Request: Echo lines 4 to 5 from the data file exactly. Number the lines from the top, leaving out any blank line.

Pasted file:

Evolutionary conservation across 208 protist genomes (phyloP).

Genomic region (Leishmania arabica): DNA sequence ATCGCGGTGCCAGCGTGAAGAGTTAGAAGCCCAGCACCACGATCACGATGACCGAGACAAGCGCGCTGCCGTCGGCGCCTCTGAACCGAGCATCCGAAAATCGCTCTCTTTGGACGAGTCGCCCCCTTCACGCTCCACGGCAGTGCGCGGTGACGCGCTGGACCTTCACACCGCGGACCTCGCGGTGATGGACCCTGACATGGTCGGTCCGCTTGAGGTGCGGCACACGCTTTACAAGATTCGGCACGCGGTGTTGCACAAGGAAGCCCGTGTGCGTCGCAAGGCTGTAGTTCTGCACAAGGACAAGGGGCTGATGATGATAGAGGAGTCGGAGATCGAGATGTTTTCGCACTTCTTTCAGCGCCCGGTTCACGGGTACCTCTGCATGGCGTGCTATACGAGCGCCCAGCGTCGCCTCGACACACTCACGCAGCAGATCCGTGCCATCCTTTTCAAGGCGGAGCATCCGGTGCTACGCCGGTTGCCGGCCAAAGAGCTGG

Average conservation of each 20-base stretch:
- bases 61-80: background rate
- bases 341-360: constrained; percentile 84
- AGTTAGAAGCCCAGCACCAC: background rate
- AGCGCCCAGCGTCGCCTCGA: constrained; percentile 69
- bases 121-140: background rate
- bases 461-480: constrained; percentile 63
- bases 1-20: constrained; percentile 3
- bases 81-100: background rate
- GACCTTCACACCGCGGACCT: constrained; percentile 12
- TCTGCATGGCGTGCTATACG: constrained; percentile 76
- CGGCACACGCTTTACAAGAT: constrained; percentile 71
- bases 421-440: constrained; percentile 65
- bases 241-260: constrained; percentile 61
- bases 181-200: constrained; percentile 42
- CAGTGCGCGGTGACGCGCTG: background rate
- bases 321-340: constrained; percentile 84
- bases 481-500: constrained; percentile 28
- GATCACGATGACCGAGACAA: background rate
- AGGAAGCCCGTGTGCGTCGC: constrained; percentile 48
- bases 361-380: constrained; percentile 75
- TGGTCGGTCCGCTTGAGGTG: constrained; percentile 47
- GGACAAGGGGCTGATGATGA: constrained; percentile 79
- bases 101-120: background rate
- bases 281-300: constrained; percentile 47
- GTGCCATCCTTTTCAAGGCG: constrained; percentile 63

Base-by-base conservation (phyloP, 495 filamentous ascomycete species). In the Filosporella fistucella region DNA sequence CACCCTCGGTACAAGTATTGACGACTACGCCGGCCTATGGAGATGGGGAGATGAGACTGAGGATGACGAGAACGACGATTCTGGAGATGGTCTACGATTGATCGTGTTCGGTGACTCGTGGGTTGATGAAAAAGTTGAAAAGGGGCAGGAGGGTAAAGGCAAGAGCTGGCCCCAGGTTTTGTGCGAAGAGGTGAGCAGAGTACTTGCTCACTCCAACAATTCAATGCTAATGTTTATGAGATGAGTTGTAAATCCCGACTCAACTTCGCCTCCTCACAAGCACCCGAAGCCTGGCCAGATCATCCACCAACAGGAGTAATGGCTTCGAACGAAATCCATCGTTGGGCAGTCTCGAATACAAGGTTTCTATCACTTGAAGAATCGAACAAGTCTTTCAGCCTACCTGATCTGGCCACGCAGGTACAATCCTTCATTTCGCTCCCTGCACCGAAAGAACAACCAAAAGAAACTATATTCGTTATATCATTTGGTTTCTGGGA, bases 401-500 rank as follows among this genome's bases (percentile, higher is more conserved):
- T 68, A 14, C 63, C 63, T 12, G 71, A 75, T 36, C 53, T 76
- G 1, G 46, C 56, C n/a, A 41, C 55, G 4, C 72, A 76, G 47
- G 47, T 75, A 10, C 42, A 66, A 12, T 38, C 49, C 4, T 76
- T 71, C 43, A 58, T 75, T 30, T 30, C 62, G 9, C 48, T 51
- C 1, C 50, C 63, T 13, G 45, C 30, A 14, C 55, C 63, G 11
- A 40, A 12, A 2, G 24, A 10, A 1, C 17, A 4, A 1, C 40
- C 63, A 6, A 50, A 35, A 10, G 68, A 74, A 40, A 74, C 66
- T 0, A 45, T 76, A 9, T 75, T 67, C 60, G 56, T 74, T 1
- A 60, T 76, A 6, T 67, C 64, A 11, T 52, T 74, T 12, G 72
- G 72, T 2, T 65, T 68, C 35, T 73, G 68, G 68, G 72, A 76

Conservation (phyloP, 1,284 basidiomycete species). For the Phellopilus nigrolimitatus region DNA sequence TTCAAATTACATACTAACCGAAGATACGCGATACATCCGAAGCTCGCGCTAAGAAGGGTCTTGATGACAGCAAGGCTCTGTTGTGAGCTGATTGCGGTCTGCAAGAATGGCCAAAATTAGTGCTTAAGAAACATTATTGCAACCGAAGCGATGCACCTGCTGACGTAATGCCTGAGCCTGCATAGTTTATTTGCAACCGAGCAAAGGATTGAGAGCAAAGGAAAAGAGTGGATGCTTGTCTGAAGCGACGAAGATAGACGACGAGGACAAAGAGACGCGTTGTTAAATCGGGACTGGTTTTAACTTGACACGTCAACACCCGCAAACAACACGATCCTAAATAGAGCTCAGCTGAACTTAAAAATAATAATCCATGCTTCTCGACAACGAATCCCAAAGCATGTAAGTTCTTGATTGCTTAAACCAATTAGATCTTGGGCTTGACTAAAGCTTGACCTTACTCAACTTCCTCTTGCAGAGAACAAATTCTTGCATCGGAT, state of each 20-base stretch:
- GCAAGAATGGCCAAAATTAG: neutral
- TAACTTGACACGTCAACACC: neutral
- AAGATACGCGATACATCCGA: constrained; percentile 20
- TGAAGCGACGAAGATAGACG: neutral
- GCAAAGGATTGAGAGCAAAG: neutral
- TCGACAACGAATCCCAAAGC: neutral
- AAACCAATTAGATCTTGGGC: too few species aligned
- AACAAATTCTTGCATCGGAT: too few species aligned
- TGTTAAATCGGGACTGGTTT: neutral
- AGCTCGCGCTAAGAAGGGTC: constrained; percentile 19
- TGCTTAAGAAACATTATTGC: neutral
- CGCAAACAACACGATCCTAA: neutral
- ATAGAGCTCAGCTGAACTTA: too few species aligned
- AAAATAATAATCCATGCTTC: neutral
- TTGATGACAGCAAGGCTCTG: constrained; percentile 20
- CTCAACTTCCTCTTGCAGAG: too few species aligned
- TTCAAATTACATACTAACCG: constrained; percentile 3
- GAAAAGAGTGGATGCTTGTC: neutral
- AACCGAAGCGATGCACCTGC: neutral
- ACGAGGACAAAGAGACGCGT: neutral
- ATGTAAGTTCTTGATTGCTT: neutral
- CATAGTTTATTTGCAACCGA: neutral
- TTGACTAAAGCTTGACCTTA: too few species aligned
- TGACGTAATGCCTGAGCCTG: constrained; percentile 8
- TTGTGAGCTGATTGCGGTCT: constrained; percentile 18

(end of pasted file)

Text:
- bases 61-80: background rate
- bases 341-360: constrained; percentile 84